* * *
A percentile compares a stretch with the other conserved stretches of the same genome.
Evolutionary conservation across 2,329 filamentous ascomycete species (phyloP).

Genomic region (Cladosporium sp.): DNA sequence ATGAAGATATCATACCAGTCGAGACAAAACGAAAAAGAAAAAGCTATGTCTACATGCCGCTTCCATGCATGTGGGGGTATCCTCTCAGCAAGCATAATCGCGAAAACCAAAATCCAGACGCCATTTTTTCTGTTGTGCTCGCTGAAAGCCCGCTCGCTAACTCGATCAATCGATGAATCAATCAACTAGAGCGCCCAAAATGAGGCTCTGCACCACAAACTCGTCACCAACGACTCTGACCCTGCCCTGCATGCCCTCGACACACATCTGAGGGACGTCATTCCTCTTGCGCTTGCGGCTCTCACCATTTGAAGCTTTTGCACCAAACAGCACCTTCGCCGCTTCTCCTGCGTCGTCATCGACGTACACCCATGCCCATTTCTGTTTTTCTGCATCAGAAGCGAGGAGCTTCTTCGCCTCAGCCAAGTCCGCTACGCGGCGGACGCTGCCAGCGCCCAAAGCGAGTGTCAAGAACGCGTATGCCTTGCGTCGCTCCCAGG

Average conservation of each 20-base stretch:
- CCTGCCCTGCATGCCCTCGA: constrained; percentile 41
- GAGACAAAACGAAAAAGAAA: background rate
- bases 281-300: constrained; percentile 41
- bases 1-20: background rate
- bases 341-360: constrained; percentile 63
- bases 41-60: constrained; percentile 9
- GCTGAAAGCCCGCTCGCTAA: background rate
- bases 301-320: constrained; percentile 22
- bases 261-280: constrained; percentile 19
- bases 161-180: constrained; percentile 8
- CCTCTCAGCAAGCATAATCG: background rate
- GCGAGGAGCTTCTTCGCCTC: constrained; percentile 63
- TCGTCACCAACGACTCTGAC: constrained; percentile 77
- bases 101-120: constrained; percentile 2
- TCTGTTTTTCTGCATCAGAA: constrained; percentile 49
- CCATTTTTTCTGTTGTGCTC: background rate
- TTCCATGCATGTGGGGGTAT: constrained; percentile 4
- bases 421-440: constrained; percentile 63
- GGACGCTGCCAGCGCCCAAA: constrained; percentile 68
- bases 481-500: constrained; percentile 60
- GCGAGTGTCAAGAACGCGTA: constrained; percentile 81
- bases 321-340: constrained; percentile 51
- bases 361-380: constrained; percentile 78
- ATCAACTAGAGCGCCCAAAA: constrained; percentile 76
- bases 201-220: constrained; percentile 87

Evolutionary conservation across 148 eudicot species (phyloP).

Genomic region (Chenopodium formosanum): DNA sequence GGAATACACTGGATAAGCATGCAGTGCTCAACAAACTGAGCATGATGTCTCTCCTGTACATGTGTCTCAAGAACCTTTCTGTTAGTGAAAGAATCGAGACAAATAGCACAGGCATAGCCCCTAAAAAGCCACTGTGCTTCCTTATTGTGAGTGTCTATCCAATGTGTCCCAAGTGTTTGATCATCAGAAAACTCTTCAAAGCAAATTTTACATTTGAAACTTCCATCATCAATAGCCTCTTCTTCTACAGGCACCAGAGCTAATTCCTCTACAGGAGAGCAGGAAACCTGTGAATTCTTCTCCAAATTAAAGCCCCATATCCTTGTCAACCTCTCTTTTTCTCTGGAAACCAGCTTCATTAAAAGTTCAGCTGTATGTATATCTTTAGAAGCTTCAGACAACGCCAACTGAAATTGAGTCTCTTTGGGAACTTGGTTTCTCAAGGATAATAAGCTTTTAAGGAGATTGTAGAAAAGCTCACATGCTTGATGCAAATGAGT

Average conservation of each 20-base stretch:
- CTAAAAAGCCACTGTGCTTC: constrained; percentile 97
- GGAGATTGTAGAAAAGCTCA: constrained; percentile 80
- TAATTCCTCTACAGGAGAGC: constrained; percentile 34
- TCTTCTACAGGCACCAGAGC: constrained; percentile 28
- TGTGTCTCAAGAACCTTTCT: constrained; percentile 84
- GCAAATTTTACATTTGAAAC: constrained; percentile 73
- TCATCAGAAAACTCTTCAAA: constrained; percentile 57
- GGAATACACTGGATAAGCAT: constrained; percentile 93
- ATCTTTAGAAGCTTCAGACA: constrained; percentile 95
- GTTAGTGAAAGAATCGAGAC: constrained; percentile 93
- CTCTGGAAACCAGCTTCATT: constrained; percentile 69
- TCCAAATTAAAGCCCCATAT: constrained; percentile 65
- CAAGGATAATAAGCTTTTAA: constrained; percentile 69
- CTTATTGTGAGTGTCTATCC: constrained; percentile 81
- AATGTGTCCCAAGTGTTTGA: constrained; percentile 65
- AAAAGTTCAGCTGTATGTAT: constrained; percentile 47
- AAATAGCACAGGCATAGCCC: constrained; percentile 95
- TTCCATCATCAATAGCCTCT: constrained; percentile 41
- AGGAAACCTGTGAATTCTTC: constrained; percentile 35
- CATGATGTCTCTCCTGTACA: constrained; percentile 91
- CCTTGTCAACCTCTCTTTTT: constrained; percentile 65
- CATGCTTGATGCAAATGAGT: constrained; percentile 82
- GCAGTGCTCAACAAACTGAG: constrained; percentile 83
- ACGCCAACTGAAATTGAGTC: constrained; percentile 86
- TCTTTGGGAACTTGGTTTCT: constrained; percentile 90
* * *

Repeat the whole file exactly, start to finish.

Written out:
A percentile compares a stretch with the other conserved stretches of the same genome.
Evolutionary conservation across 2,329 filamentous ascomycete species (phyloP).

Genomic region (Cladosporium sp.): DNA sequence ATGAAGATATCATACCAGTCGAGACAAAACGAAAAAGAAAAAGCTATGTCTACATGCCGCTTCCATGCATGTGGGGGTATCCTCTCAGCAAGCATAATCGCGAAAACCAAAATCCAGACGCCATTTTTTCTGTTGTGCTCGCTGAAAGCCCGCTCGCTAACTCGATCAATCGATGAATCAATCAACTAGAGCGCCCAAAATGAGGCTCTGCACCACAAACTCGTCACCAACGACTCTGACCCTGCCCTGCATGCCCTCGACACACATCTGAGGGACGTCATTCCTCTTGCGCTTGCGGCTCTCACCATTTGAAGCTTTTGCACCAAACAGCACCTTCGCCGCTTCTCCTGCGTCGTCATCGACGTACACCCATGCCCATTTCTGTTTTTCTGCATCAGAAGCGAGGAGCTTCTTCGCCTCAGCCAAGTCCGCTACGCGGCGGACGCTGCCAGCGCCCAAAGCGAGTGTCAAGAACGCGTATGCCTTGCGTCGCTCCCAGG

Average conservation of each 20-base stretch:
- CCTGCCCTGCATGCCCTCGA: constrained; percentile 41
- GAGACAAAACGAAAAAGAAA: background rate
- bases 281-300: constrained; percentile 41
- bases 1-20: background rate
- bases 341-360: constrained; percentile 63
- bases 41-60: constrained; percentile 9
- GCTGAAAGCCCGCTCGCTAA: background rate
- bases 301-320: constrained; percentile 22
- bases 261-280: constrained; percentile 19
- bases 161-180: constrained; percentile 8
- CCTCTCAGCAAGCATAATCG: background rate
- GCGAGGAGCTTCTTCGCCTC: constrained; percentile 63
- TCGTCACCAACGACTCTGAC: constrained; percentile 77
- bases 101-120: constrained; percentile 2
- TCTGTTTTTCTGCATCAGAA: constrained; percentile 49
- CCATTTTTTCTGTTGTGCTC: background rate
- TTCCATGCATGTGGGGGTAT: constrained; percentile 4
- bases 421-440: constrained; percentile 63
- GGACGCTGCCAGCGCCCAAA: constrained; percentile 68
- bases 481-500: constrained; percentile 60
- GCGAGTGTCAAGAACGCGTA: constrained; percentile 81
- bases 321-340: constrained; percentile 51
- bases 361-380: constrained; percentile 78
- ATCAACTAGAGCGCCCAAAA: constrained; percentile 76
- bases 201-220: constrained; percentile 87

Evolutionary conservation across 148 eudicot species (phyloP).

Genomic region (Chenopodium formosanum): DNA sequence GGAATACACTGGATAAGCATGCAGTGCTCAACAAACTGAGCATGATGTCTCTCCTGTACATGTGTCTCAAGAACCTTTCTGTTAGTGAAAGAATCGAGACAAATAGCACAGGCATAGCCCCTAAAAAGCCACTGTGCTTCCTTATTGTGAGTGTCTATCCAATGTGTCCCAAGTGTTTGATCATCAGAAAACTCTTCAAAGCAAATTTTACATTTGAAACTTCCATCATCAATAGCCTCTTCTTCTACAGGCACCAGAGCTAATTCCTCTACAGGAGAGCAGGAAACCTGTGAATTCTTCTCCAAATTAAAGCCCCATATCCTTGTCAACCTCTCTTTTTCTCTGGAAACCAGCTTCATTAAAAGTTCAGCTGTATGTATATCTTTAGAAGCTTCAGACAACGCCAACTGAAATTGAGTCTCTTTGGGAACTTGGTTTCTCAAGGATAATAAGCTTTTAAGGAGATTGTAGAAAAGCTCACATGCTTGATGCAAATGAGT

Average conservation of each 20-base stretch:
- CTAAAAAGCCACTGTGCTTC: constrained; percentile 97
- GGAGATTGTAGAAAAGCTCA: constrained; percentile 80
- TAATTCCTCTACAGGAGAGC: constrained; percentile 34
- TCTTCTACAGGCACCAGAGC: constrained; percentile 28
- TGTGTCTCAAGAACCTTTCT: constrained; percentile 84
- GCAAATTTTACATTTGAAAC: constrained; percentile 73
- TCATCAGAAAACTCTTCAAA: constrained; percentile 57
- GGAATACACTGGATAAGCAT: constrained; percentile 93
- ATCTTTAGAAGCTTCAGACA: constrained; percentile 95
- GTTAGTGAAAGAATCGAGAC: constrained; percentile 93
- CTCTGGAAACCAGCTTCATT: constrained; percentile 69
- TCCAAATTAAAGCCCCATAT: constrained; percentile 65
- CAAGGATAATAAGCTTTTAA: constrained; percentile 69
- CTTATTGTGAGTGTCTATCC: constrained; percentile 81
- AATGTGTCCCAAGTGTTTGA: constrained; percentile 65
- AAAAGTTCAGCTGTATGTAT: constrained; percentile 47
- AAATAGCACAGGCATAGCCC: constrained; percentile 95
- TTCCATCATCAATAGCCTCT: constrained; percentile 41
- AGGAAACCTGTGAATTCTTC: constrained; percentile 35
- CATGATGTCTCTCCTGTACA: constrained; percentile 91
- CCTTGTCAACCTCTCTTTTT: constrained; percentile 65
- CATGCTTGATGCAAATGAGT: constrained; percentile 82
- GCAGTGCTCAACAAACTGAG: constrained; percentile 83
- ACGCCAACTGAAATTGAGTC: constrained; percentile 86
- TCTTTGGGAACTTGGTTTCT: constrained; percentile 90